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do all noses look the same

Summary:While we’re used to thinking of plastic surgery for its more glamorous procedures, such as tummy tuck and breast augmentation, it’s important not to forget about the aspect of plastic surgery that focuses on reconstruction. In fact, reconstructive plastic surgery is kind of what started it all.

The Benefits of Reconstructive Plastic Surgery

We talk a lot about plastic surgery at this site—it’s basically in our name, so we have to—but it’s important to remember that there are various kinds of plastic surgery. For example, we will often talk about celebrities and the various cosmetic procedures they’re undergoing. That makes sense—there’s glamor and hope and beauty and all kinds of positive things going on in those conversations.

But it’s important not to forget about, say, reconstructive plastic surgery. These are the procedures that are not necessarily designed to enhance or beautify. They’re designed to put things back the way they were before some kind of trauma or accident or malformation. They’re designed to put things right and improve quality of life.

These reconstructive procedures can be performed in many different areas for many different reasons, but there are a few common applications. These more common procedures are not the be-all end-all of reconstructive plastic surgery, but they do illustrate the power of these procedures to change and improve lives. Sometimes these procedures are all about resuming a normal life, feeling normal again—putting things back the way they were. That’s a powerful thing, and it’s a heavy responsibility.

In most cases, the results are totally worth it.

Types of Reconstructive Procedures

Just as cosmetic procedures are widely varied, so too are reconstructive procedures. A breast reconstruction, for example, is quite different from a reconstruction due to a breast augmentation. The first is an example of rebuilding the breast after a trauma, such as mastectomy. The second is an example of correcting a problem with a cosmetic procedures.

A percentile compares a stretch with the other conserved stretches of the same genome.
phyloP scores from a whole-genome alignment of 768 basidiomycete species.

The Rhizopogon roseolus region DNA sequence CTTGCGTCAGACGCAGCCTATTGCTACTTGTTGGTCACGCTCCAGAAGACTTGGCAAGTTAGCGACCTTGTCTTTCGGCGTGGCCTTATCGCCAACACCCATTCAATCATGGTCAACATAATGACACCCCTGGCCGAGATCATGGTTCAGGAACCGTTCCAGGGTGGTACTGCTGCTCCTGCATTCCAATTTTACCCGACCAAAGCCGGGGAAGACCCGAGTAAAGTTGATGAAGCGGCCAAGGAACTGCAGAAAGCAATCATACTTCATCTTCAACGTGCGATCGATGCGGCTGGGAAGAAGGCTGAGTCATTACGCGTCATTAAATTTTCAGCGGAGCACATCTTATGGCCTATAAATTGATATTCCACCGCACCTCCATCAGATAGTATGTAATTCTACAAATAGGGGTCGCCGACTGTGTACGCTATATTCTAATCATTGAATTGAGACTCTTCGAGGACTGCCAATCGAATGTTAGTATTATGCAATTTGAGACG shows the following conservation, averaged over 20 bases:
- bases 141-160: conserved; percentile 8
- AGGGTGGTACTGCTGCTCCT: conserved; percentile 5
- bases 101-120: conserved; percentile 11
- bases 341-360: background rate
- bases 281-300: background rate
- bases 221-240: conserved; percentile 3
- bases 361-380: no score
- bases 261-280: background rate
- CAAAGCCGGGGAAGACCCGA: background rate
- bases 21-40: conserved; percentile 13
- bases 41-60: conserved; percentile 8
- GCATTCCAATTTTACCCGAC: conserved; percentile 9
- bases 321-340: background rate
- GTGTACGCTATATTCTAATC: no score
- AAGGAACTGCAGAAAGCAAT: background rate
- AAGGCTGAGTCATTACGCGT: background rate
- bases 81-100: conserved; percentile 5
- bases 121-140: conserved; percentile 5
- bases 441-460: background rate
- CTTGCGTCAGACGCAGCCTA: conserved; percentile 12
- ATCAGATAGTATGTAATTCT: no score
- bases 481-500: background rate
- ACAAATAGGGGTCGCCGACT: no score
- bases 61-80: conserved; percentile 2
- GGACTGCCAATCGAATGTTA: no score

So, it’s possible to put reconstructive plastic surgery into two very broad and generalized categories: correcting a trauma and correcting an aesthetic. To be sure, these are not official categories, and there is much overlap and procedures that straddle the two. This is simply a way to think about two different forms of reconstruction—because they are pretty different. In other words, there are revision procedures, and reconstructive procedures.

Let’s take a look at some of the more common reconstruction procedures and what they aim to accomplish.

Rhinoplasty Revision

Known colloquially as the “nose job,” rhinoplasty is one of the most popular and common plastic surgery procedures on the planet. And while patients are almost always happy with the results, not every procedure is 100% successful. This sometimes requires that surgeons perform a rhinoplasty revision procedure.

During a rhinoplasty reconstruction procedure, surgeons will go in to correct any issues that may have arisen. However, some patients opt for a non surgical rhinoplasty revision option because the results are immediate and a long, painful recovery process is avoided.

Breast Augmentation Revision

The best way to ensure that you get the results you want from a breast augmentation procedure is to find a surgeon who has a wide range and incredible depth of experience. Even still, sometimes the healing process can be complicated. Other times, patients may choose to change the size of the implant. In either case, a breast augmentation revision procedure is then performed in order to ensure the final results are closer to what the patient desires.

Breast Reconstruction

For many patients of breast cancer, reconstruction is a vital part of recovery and can be essential to reclaiming a normal life. Breast reconstruction comes in many forms, each depending on the woman who is being treated. Generally, however, the procedure is designed to replace breast tissue removed during a mastectomy with autologous tissue from the patient.

In other words, they take donor material (often from the abdomen) and graft it onto the chest to form the reconstructed breasts. Surgeons use microsurgical techniques to make sure the blood vessels all operate properly, ensuring that the tissue is both viable and functional.

Reconstructing to Get Your Life Back

Mastectomy isn’t the only form of trauma to visit the human body. Indeed, there are many ways in which the human body can become injured or mangled. Reconstructive plastic surgery is used to help those who have suffered a trauma or a deformation reclaim a kind of normal life. In fact, if you think about it, this is actually the beginning of plastic surgery, which was developed after World War I to help injured and scarred veterans reclaim their normal lives.

With its roots in reconstruction, it’s important that we don’t forget this facet of plastic surgery. Whether it’s revising a nose job or reconstructing breast tissue after a mastectomy, this is an important aspect of plastic surgery—especially for the patients.

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